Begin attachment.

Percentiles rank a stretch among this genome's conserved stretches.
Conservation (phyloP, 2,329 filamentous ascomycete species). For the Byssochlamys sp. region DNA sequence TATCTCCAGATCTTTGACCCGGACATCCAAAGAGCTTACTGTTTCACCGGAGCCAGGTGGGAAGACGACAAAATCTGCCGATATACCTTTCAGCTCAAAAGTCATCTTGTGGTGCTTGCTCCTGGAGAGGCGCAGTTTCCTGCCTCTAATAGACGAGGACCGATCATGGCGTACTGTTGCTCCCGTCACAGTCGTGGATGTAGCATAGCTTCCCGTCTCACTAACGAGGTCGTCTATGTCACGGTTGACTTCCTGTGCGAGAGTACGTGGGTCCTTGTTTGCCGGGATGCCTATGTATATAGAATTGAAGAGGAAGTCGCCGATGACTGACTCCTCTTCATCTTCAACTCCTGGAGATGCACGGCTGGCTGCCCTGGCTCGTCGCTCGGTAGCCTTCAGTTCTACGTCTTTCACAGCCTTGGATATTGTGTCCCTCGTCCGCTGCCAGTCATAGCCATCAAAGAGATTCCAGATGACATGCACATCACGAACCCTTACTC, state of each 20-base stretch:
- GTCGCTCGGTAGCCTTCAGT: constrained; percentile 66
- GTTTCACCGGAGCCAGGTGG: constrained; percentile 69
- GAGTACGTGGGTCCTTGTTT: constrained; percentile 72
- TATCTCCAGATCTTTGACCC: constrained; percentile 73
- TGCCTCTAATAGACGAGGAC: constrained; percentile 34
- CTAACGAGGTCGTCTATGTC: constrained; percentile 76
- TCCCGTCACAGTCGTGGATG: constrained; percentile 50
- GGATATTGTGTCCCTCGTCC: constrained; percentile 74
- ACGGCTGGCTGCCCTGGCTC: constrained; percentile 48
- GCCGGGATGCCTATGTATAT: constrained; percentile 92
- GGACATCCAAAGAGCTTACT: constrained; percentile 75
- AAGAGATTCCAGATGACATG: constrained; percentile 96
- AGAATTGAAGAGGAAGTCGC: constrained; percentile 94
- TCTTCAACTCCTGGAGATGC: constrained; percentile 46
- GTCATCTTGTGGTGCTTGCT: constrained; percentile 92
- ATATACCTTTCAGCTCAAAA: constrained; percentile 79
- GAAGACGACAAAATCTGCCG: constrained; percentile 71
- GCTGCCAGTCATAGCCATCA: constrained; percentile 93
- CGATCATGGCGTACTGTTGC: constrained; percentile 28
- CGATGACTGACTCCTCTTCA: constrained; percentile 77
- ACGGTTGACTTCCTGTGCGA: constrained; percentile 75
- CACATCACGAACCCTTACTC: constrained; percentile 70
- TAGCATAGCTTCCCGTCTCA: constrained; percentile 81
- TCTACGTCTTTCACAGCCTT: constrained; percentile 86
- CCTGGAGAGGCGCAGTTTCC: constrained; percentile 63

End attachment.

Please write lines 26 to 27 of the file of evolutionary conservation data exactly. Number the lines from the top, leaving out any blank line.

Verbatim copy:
- TCTACGTCTTTCACAGCCTT: constrained; percentile 86
- CCTGGAGAGGCGCAGTTTCC: constrained; percentile 63